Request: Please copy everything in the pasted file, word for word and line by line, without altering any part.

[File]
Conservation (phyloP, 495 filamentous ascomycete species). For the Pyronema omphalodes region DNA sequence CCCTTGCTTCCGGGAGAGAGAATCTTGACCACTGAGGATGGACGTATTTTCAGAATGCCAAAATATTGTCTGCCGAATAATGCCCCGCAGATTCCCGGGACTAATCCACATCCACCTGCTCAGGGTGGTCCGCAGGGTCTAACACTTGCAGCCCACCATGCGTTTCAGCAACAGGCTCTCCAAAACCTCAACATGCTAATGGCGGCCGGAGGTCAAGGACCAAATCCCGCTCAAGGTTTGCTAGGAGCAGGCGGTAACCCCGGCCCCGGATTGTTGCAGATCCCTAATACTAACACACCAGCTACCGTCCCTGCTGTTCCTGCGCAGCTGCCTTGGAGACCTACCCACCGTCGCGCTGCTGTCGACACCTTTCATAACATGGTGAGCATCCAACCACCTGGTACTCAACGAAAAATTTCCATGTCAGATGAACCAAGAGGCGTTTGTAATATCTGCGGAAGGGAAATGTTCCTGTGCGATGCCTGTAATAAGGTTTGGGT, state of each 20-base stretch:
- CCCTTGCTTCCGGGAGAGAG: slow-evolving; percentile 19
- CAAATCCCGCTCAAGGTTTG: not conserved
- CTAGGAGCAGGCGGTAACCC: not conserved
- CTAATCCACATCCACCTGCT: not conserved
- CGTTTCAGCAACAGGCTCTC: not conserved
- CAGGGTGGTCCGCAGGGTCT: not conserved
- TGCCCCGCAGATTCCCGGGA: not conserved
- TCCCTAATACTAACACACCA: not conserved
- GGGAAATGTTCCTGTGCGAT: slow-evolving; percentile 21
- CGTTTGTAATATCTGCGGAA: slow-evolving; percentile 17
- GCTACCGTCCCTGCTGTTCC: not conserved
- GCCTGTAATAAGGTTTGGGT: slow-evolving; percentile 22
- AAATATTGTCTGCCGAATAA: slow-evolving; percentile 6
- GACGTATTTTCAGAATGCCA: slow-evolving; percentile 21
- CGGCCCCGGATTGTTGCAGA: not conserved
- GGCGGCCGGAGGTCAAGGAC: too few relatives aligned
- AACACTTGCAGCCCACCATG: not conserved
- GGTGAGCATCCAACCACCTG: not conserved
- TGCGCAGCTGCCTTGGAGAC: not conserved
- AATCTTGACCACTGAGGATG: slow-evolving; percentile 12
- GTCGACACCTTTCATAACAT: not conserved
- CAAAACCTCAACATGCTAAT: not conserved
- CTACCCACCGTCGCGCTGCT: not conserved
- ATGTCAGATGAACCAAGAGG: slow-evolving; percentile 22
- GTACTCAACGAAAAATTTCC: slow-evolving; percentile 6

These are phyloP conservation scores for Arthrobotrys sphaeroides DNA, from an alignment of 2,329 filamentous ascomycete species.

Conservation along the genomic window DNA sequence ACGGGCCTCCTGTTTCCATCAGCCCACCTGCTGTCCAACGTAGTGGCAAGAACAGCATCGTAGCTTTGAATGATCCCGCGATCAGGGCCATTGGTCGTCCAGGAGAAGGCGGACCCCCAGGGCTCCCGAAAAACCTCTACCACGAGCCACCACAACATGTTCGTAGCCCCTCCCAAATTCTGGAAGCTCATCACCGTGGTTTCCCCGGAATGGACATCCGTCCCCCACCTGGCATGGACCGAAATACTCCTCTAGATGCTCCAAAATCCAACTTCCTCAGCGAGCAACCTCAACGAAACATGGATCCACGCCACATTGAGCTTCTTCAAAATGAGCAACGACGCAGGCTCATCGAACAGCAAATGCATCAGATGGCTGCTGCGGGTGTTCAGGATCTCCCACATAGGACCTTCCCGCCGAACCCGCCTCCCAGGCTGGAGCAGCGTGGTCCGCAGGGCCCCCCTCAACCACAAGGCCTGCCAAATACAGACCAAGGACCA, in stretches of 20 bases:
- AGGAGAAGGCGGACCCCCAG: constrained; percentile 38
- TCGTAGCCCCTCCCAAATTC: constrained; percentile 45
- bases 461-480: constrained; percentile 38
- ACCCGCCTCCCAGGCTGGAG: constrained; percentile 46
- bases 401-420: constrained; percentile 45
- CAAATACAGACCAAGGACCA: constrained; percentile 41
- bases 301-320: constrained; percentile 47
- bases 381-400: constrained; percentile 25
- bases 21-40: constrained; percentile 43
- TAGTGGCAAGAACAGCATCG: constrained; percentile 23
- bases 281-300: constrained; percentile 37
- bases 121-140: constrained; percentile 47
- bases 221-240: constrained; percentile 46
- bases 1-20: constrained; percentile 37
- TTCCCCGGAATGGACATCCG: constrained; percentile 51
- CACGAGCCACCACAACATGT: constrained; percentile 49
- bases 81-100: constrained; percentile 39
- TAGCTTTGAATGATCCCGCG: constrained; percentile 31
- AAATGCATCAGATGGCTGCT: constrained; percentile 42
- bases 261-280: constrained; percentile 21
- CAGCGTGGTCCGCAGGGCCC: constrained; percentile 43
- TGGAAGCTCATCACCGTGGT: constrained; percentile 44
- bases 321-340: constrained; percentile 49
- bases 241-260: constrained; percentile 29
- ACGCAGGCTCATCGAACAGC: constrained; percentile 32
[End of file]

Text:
Conservation (phyloP, 495 filamentous ascomycete species). For the Pyronema omphalodes region DNA sequence CCCTTGCTTCCGGGAGAGAGAATCTTGACCACTGAGGATGGACGTATTTTCAGAATGCCAAAATATTGTCTGCCGAATAATGCCCCGCAGATTCCCGGGACTAATCCACATCCACCTGCTCAGGGTGGTCCGCAGGGTCTAACACTTGCAGCCCACCATGCGTTTCAGCAACAGGCTCTCCAAAACCTCAACATGCTAATGGCGGCCGGAGGTCAAGGACCAAATCCCGCTCAAGGTTTGCTAGGAGCAGGCGGTAACCCCGGCCCCGGATTGTTGCAGATCCCTAATACTAACACACCAGCTACCGTCCCTGCTGTTCCTGCGCAGCTGCCTTGGAGACCTACCCACCGTCGCGCTGCTGTCGACACCTTTCATAACATGGTGAGCATCCAACCACCTGGTACTCAACGAAAAATTTCCATGTCAGATGAACCAAGAGGCGTTTGTAATATCTGCGGAAGGGAAATGTTCCTGTGCGATGCCTGTAATAAGGTTTGGGT, state of each 20-base stretch:
- CCCTTGCTTCCGGGAGAGAG: slow-evolving; percentile 19
- CAAATCCCGCTCAAGGTTTG: not conserved
- CTAGGAGCAGGCGGTAACCC: not conserved
- CTAATCCACATCCACCTGCT: not conserved
- CGTTTCAGCAACAGGCTCTC: not conserved
- CAGGGTGGTCCGCAGGGTCT: not conserved
- TGCCCCGCAGATTCCCGGGA: not conserved
- TCCCTAATACTAACACACCA: not conserved
- GGGAAATGTTCCTGTGCGAT: slow-evolving; percentile 21
- CGTTTGTAATATCTGCGGAA: slow-evolving; percentile 17
- GCTACCGTCCCTGCTGTTCC: not conserved
- GCCTGTAATAAGGTTTGGGT: slow-evolving; percentile 22
- AAATATTGTCTGCCGAATAA: slow-evolving; percentile 6
- GACGTATTTTCAGAATGCCA: slow-evolving; percentile 21
- CGGCCCCGGATTGTTGCAGA: not conserved
- GGCGGCCGGAGGTCAAGGAC: too few relatives aligned
- AACACTTGCAGCCCACCATG: not conserved
- GGTGAGCATCCAACCACCTG: not conserved
- TGCGCAGCTGCCTTGGAGAC: not conserved
- AATCTTGACCACTGAGGATG: slow-evolving; percentile 12
- GTCGACACCTTTCATAACAT: not conserved
- CAAAACCTCAACATGCTAAT: not conserved
- CTACCCACCGTCGCGCTGCT: not conserved
- ATGTCAGATGAACCAAGAGG: slow-evolving; percentile 22
- GTACTCAACGAAAAATTTCC: slow-evolving; percentile 6

These are phyloP conservation scores for Arthrobotrys sphaeroides DNA, from an alignment of 2,329 filamentous ascomycete species.

Conservation along the genomic window DNA sequence ACGGGCCTCCTGTTTCCATCAGCCCACCTGCTGTCCAACGTAGTGGCAAGAACAGCATCGTAGCTTTGAATGATCCCGCGATCAGGGCCATTGGTCGTCCAGGAGAAGGCGGACCCCCAGGGCTCCCGAAAAACCTCTACCACGAGCCACCACAACATGTTCGTAGCCCCTCCCAAATTCTGGAAGCTCATCACCGTGGTTTCCCCGGAATGGACATCCGTCCCCCACCTGGCATGGACCGAAATACTCCTCTAGATGCTCCAAAATCCAACTTCCTCAGCGAGCAACCTCAACGAAACATGGATCCACGCCACATTGAGCTTCTTCAAAATGAGCAACGACGCAGGCTCATCGAACAGCAAATGCATCAGATGGCTGCTGCGGGTGTTCAGGATCTCCCACATAGGACCTTCCCGCCGAACCCGCCTCCCAGGCTGGAGCAGCGTGGTCCGCAGGGCCCCCCTCAACCACAAGGCCTGCCAAATACAGACCAAGGACCA, in stretches of 20 bases:
- AGGAGAAGGCGGACCCCCAG: constrained; percentile 38
- TCGTAGCCCCTCCCAAATTC: constrained; percentile 45
- bases 461-480: constrained; percentile 38
- ACCCGCCTCCCAGGCTGGAG: constrained; percentile 46
- bases 401-420: constrained; percentile 45
- CAAATACAGACCAAGGACCA: constrained; percentile 41
- bases 301-320: constrained; percentile 47
- bases 381-400: constrained; percentile 25
- bases 21-40: constrained; percentile 43
- TAGTGGCAAGAACAGCATCG: constrained; percentile 23
- bases 281-300: constrained; percentile 37
- bases 121-140: constrained; percentile 47
- bases 221-240: constrained; percentile 46
- bases 1-20: constrained; percentile 37
- TTCCCCGGAATGGACATCCG: constrained; percentile 51
- CACGAGCCACCACAACATGT: constrained; percentile 49
- bases 81-100: constrained; percentile 39
- TAGCTTTGAATGATCCCGCG: constrained; percentile 31
- AAATGCATCAGATGGCTGCT: constrained; percentile 42
- bases 261-280: constrained; percentile 21
- CAGCGTGGTCCGCAGGGCCC: constrained; percentile 43
- TGGAAGCTCATCACCGTGGT: constrained; percentile 44
- bases 321-340: constrained; percentile 49
- bases 241-260: constrained; percentile 29
- ACGCAGGCTCATCGAACAGC: constrained; percentile 32